As we have been reporting, Saudi and OPEC’s Gulf States are not the only countries pursuing a market share defense strategy amid the price downturn. The world’s top oil producer, Russia, is as well. Russia’s decision to maintain post-Soviet record high production- at more than 10.7 M/bpd- concretely reflects this strategy.
Thus far, in January-October, official data show that Russia derived ~$76.1 billion from oil and gas sales- that’s 12.6% less that the targeted amount, Reuters reports. As Russia receives half its revenues from these sales, and relies on them to finance its military spending (which has seen a marked uptick since the Syrian incursion), Moscow has a vested interest in not cooperating with other oil producers in curbing production- particularly in light of its current geopolitical commitments.
Ahead of OPEC’s meeting on December 4 in Vienna, it is also important to closely keep an eye on what the world’s top non-OPEC oil producer is up to. Here are some of the latest key developments:
1. Novak’s Bags Are Packed But No Invitation Yet
On Friday, Energy Minister Alexander Novak said that he was prepared to attend consultations in Vienna on December 3- a day before OPEC’s meeting- but that Russia will not participate in the December 4 meeting.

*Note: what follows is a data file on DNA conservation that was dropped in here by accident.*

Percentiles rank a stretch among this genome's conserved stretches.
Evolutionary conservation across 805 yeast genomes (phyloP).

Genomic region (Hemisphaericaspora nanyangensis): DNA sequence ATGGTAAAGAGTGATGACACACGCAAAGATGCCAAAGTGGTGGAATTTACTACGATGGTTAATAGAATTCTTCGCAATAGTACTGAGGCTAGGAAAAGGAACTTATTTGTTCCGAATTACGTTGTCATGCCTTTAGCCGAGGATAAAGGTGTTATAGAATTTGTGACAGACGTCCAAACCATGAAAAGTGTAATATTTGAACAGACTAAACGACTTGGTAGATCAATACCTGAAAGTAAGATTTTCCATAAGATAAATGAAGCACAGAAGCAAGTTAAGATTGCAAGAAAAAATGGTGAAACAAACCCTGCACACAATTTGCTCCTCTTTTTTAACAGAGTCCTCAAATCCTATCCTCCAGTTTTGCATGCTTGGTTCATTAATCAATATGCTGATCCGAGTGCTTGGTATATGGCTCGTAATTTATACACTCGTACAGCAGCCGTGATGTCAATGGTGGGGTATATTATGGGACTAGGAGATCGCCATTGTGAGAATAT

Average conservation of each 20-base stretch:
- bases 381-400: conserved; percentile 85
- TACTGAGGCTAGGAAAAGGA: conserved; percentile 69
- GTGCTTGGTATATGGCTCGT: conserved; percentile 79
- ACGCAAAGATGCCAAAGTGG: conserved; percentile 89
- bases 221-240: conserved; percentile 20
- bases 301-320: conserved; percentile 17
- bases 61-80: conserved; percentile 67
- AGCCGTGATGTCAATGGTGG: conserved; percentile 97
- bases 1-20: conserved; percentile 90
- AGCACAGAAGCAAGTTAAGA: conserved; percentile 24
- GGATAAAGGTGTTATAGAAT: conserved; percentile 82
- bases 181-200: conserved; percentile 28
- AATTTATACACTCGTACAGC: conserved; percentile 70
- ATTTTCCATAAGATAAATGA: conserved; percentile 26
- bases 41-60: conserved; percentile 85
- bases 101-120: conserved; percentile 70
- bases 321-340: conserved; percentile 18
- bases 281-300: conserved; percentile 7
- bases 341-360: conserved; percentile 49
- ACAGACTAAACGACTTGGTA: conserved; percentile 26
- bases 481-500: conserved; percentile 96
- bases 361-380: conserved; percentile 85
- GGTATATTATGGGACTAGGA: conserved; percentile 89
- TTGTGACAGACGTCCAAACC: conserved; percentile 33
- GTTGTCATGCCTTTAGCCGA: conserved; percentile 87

Russian Energy Minister Alexander Novak
“We gave our confirmation that if the meeting is held, we will come. We were supposed to meet not on the 4th but on the 3rd of December, to hold consultations on the level of experts. But we won’t go there for the summit,” TASS reported him as saying. He added, “We are discussing the situation, the prospects, the value of oil production, the balance of supply and demand.”
2. Russia Oil Production At Post-Soviet Highs
Rosneft CEO Igor Sechin said at the Eastern Economic Forum in September that Russia seeks to boost oil production by a third to more than 14 M/bpd in the next 20 years. As noted above, oil production currently stands at a record post-Soviet high of ~10.7 M/bpd.
Analysts cited by Reuters say that Russian O&G firms have proven resilient amid the falling prices of Russia’s top crude oil grade- Urals blend- which have dropped from their June 2014 peak of over $111/bbl to just over $40/bbl now.
Bank of America Merrill Lynch recently said in a report, “Despite the recent fall in oil prices, Russian production continued to accelerate as oil producers remained profitable even in the lower oil price environment, helped by the effect of the weak rouble on costs and lower taxes, which decline in a lower oil price environment.”
3. Rosneft’s Sechin Probably Won’t Be Going To Vienna
Rosneft CEO Igor Sechin said in October that Saudi Arabia has been reducing prices to secure new markets such as Poland, thus positioning itself in direct competition with Russia as an energy exporter in key European markets.
He said at the October Eurasian Forum in Verona, Italy, that Saudi’s strategy to maintain its market share and expand in Europe will not work. “The strategy that Saudi Arabia has chosen doesn’t bring any significant victories…More likely the opposite,” Bloomberg quoted him as saying at the time.
Russian President Vladimir Putin (left) and Rosneft chief Igor Sechin